Do you work with the lunar calendar and/or celebrate any lunar-determined holy days such as the Noumenia?

  • yes, primarily: 17%
  • yes, in conjunction with other calendrical systems: 43%
  • no: 40%

Do you tailor your Hellenic practice to your local environment?

  • yes, as a significant element of my religious life: 29%
  • yes, to some degree: 51%
  • no, not a concern to me personally: 14%
  • no, I think Hellenic polytheism should be universal in its practice regardless of location: 6%

Do you have a religious name?

  • yes, a Greek name: 11%
  • yes, a non-Greek name: 11%
  • no, haven’t found the right one yet: 25%
  • no, don’t intend to take one: 53%

Do you dress in ancient style clothing for rituals?

  • always: 1%
  • sometimes: 19%
  • major festivals only: 5%
  • public rituals only: 3%
  • never: 72%

Do you know the ancient Greek language? 

  • know a little: 21%
  • familiar: 7%
  • fluent: 2%
  • no, not interested: 14%
  • no, but want to learn: 56%

Do you use ancient Greek in ritual?

  • always: 2%
  • sometimes: 9%
  • a few ritual phrases: 22%
  • no, but I would if I knew it: 45%
  • no, I prefer to only use my native language: 22%

Do you usually observe customs concerned with miasma and ritual purity?

  • yes, as if every ritual was in a temple: 7%
  • yes, at least a token cleansing before every ritual: 34%
  • sometimes, depending on the nature of the ritual: 25%
  • only when purity is a significant aspect of the ritual: 13%
  • no, it isn’t practical in my life: 14%
  • no, I don’t believe those rules are relevant anymore: 7%

Do you practice any forms of divination? 

  • yes: 87%
  • no: 13%

If so, what types do you use most often? 

  • Tarot: 78%
  • astrology: 41%
  • reading omens in general: 39%
  • oneiromancy (dreams): 37%
  • pendulum: 35%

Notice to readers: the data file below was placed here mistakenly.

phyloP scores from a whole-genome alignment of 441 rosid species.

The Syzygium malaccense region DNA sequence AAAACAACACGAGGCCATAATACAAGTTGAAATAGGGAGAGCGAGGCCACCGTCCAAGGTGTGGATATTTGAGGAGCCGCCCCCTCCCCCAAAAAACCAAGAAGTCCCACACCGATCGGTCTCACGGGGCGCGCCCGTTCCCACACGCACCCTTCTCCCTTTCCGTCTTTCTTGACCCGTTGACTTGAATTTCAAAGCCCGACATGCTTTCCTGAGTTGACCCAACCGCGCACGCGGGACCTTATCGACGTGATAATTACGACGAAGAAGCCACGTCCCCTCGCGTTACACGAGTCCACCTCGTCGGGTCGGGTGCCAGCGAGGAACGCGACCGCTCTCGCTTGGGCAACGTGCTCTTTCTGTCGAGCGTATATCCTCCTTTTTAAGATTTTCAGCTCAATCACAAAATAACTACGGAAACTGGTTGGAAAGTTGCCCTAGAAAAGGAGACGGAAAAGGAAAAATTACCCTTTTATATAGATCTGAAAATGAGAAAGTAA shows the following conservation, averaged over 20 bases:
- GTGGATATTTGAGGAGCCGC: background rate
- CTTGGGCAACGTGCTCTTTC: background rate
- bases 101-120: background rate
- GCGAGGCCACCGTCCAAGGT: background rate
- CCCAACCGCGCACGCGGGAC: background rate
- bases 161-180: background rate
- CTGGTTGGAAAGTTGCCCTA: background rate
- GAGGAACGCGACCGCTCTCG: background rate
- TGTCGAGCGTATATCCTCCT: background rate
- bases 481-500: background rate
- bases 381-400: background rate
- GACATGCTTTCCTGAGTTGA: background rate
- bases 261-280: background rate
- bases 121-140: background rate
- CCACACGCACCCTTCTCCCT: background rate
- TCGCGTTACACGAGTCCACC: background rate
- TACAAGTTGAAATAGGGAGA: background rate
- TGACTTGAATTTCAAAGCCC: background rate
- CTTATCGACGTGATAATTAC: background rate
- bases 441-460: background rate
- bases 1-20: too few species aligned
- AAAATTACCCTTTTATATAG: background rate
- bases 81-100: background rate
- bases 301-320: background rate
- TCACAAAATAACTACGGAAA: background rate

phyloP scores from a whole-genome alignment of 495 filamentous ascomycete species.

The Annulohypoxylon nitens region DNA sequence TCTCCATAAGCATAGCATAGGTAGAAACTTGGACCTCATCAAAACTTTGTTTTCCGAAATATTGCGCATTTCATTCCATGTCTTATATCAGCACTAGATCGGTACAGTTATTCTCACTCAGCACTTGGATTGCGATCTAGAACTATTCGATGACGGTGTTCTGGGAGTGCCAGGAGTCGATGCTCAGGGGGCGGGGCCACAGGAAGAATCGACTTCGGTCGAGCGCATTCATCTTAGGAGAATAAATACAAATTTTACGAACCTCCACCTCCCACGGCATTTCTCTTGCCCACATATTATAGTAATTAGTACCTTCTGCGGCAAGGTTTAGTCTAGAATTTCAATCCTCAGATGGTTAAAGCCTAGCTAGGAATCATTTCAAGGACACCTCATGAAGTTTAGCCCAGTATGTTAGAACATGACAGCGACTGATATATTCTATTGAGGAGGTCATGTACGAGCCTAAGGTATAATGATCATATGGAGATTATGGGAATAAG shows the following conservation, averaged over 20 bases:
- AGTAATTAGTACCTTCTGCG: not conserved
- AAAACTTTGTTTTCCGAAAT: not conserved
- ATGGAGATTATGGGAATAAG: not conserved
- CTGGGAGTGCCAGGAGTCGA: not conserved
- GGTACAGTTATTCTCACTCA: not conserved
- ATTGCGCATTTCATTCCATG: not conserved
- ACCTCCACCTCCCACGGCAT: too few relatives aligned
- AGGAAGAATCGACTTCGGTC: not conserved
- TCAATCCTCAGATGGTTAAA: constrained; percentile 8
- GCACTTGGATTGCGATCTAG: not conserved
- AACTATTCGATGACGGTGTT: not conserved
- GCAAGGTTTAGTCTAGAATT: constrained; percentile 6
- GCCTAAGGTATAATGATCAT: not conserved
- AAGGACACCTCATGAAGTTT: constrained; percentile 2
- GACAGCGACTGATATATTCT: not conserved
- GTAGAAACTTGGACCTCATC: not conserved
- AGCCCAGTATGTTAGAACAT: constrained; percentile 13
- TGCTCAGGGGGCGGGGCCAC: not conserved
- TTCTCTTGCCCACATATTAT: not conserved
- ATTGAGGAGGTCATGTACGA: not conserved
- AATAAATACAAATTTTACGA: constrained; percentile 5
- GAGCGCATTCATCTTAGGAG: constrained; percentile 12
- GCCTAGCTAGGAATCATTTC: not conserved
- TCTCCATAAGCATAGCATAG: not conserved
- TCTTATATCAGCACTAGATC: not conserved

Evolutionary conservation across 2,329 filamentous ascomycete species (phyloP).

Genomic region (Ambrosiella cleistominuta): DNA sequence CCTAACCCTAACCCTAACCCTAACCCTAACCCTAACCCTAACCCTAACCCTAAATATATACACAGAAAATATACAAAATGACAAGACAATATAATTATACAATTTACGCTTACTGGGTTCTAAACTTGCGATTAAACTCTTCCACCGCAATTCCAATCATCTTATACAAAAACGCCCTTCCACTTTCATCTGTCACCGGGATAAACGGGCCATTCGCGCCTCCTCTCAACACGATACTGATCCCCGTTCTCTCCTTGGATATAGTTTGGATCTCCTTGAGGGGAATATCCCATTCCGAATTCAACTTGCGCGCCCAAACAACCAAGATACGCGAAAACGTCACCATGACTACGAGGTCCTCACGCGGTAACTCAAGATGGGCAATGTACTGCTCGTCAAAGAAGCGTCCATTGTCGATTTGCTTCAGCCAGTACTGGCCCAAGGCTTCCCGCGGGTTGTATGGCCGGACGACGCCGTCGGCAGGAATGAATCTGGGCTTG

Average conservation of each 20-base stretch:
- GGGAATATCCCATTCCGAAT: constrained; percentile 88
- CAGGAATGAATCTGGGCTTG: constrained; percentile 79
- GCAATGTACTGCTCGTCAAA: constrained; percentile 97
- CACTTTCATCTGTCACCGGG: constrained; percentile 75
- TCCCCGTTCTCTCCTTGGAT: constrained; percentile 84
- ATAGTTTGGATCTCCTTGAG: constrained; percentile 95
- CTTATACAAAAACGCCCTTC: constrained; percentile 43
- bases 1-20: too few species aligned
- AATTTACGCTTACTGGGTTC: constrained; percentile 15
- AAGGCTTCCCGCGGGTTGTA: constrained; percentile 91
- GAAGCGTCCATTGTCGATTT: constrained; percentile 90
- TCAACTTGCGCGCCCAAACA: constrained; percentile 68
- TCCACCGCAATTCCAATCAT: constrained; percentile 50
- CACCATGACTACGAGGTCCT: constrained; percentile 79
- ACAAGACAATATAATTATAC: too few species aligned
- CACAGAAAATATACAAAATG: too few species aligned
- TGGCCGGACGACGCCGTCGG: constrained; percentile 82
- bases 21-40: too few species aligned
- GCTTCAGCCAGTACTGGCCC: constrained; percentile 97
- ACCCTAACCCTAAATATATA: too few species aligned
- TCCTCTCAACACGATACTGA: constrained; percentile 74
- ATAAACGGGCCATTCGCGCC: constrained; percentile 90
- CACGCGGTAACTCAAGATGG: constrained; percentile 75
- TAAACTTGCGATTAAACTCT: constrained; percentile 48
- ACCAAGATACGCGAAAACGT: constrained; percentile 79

• cartomancy (cards other than Tarot): 27%
  • runes: 24%
  • kleromancy (dice/lots/astragaloi, etc.): 21%
  • oracular trance/direct inspiration: 21%
  • Greek alphabet oracle 20%
  • bibliomancy: 18%
  • scrying: 17%
  • tea leaves/coffee grounds: 16%
  • augury (bird flights): 13%
  • palmistry: 11%
  • system I invented myself: 11%
  • Homeric oracle: 7%
  • necromancy: 7%
  • I Ching: 3%
  • ogham: 2%
  • other: 9%

Have you ever utilized the services of a Hellenic polytheist diviner or oracle?

  • yes, without payment: 11%
  • yes, for a fee/trade: 13%
  • no, not interested: 17%
  • no, haven’t had the need or opportunity, but might in the future: 59%

Do you practice any other kinds of ‘magic’ (however you define that word)? 

  • yes, ancient Greek methods: 18%
  • yes, other systems: 67%
  • no, don’t know how: 14%
  • no, not interested: 16%

How do you feel about mysticism as a way of approaching the gods?

  • it is part of my practice: 55%
  • fine for others but not interested personally: 38%
  • don’t feel comfortable with it: 5%
  • strongly disagree with its inclusion in the religion: 2%

Do you think Hellenic polytheism should have priests?

  • yes: 28%
  • no: 10%
  • only if we have temples: 45%
  • exegetai (advisors) are enough: 17%

How do you feel about animal sacrifice, assuming it’s done humanely as possible and most of the animal is eaten, as it was done in ancient times?

  • totally support it: 24%
  • fine as long as the animals were already going to be slaughtered for food: 33%
  • not sure: 10%
  • somewhat uncomfortable with the idea: 14%
  • totally against it: 7%
  • against killing animals in any context: 12%

Have you ever participated, even as an observer, in a ritualized animal sacrifice?

  • yes, in a Hellenic polytheist context: 1%
  • yes, but only as part of another tradition’s rites: 7%